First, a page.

Clipper invites guest lecturers aboard at most stops and salts bigger city destinations among the small ones. It’s probably easier to get a real feel for places like Savannah and Charleston on a land-based trip of several days, but the small towns can be more readily absorbed in the space of a day. One of these was Beaufort, South Carolina, the setting of several major movies: The Great Santini , The Big Chill , and, most recently, The Prince of Tides .

Beaufort certainly is a pretty town, with an amazing collection of houses lining a few ancient streets. The Beaufort house, one expert wrote, “more nearly resembles the plantation house brought to town.” In the Castle, an enormous porticoed house on Craven Street, one writer finds “an air of somber mystery,” and the author of Georgia’s WPA Guide talks of “handsome old houses [that] … seem to brood over their memories.” Perhaps because of the gray, damp threat of an approaching storm, perhaps because of the cheerfully chiding tour guide who gave no quarter when it came to refighting the Civil War, I found a sense of brooding here too. On an hour-long bus ride I heard enough of “the War between the States” and “If I like someone, I call him a Northerner, if I don’t, he’s a Yankee” and how unmannerly Yankee occupying troops had scratched their names in the fine woods of Beaufort’s walls and furniture to last me a very long time. “Oh, well,” the guide remarked, at the end of her litany, “we’ll get it straightened out someday.” One wonders.

It is the watery Route 1 of American travel, stretching from twenty-three miles north of Boston to the Florida Keys.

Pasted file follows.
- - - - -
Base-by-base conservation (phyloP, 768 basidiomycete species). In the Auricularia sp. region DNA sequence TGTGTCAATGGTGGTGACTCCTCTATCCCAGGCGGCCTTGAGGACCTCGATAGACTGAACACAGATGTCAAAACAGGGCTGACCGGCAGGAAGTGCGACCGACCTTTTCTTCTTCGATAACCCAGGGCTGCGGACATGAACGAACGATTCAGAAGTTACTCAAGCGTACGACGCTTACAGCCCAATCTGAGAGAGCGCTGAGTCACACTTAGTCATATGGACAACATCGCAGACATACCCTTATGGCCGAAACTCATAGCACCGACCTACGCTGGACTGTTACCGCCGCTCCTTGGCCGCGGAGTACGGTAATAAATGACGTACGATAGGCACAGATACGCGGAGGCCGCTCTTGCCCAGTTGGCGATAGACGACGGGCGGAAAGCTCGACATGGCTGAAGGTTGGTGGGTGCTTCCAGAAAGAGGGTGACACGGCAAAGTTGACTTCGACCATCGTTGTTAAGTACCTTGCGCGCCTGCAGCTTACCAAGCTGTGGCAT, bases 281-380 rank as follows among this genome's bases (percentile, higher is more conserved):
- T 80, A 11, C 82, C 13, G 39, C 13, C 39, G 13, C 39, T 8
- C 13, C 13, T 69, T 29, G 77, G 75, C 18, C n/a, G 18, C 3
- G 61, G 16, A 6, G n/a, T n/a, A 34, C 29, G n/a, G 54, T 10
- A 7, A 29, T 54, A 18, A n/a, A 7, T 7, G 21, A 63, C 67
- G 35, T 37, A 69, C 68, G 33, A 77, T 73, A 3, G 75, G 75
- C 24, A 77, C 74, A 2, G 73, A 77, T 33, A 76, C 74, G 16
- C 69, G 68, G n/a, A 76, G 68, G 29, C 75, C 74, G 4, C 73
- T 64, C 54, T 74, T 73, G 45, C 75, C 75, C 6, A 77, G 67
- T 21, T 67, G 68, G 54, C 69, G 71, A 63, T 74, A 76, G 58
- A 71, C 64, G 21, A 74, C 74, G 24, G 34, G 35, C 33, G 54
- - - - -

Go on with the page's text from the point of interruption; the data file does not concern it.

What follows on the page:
Later, away from chatter and in the absolute velvet dark of a small town asleep, Beaufort came closer to me. I walked In totally deserted streets, barely Illuminated by porch lights and the very occasional streetlamp, as I never would have in a large city. After the rainstorm a small crescent moon sat horizontally in a black sky, a breeze caused the moss to swing on its armature of trees, and Beaufort’s ghosts seemed to find some peace at last.

In the end it’s the waterway itself that belongs to the traveler when the trip is finished. From Norfolk south to Miami, dredged to a twelvefoot depth, the Intracoastal is the domain of pleasure craft, small fishing vessels, and, from time to time, a barge. It is the master of quick change: at one moment a narrow, banked channel with cottages barely visible among the trees and spidery docks reflected in the water and at the next turn a broad, hazy inland sea, bounded by marsh grasses in the subtlest shades of golden green and brown. One week after peak migration the birds are still flying north in great numbers. A cormorant stops to perch on buoy marker 125, and a pelican spears its supper—a small, silvery fish flapping in hopeless protest. Near Port Royal Sound, where the first Spanish galleons arrived in 1521, four dolphins arc out of the water.

The channel shifts and silts up here beyond any skipper’s ability to plan for it. Running aground is a common occurrence, and the boat usually takes about ten minutes to wriggle free. “There’s a formerly undiscovered sandbar,” a passenger remarked at breakfast one day during such a grounding. “We call the water the ditch,” said Joe Slowey, the Nantucket Clipper ’s first officer. “When we do this trip, we’re running the ditch.”

—Carla Davidson TO PLAN A TRIP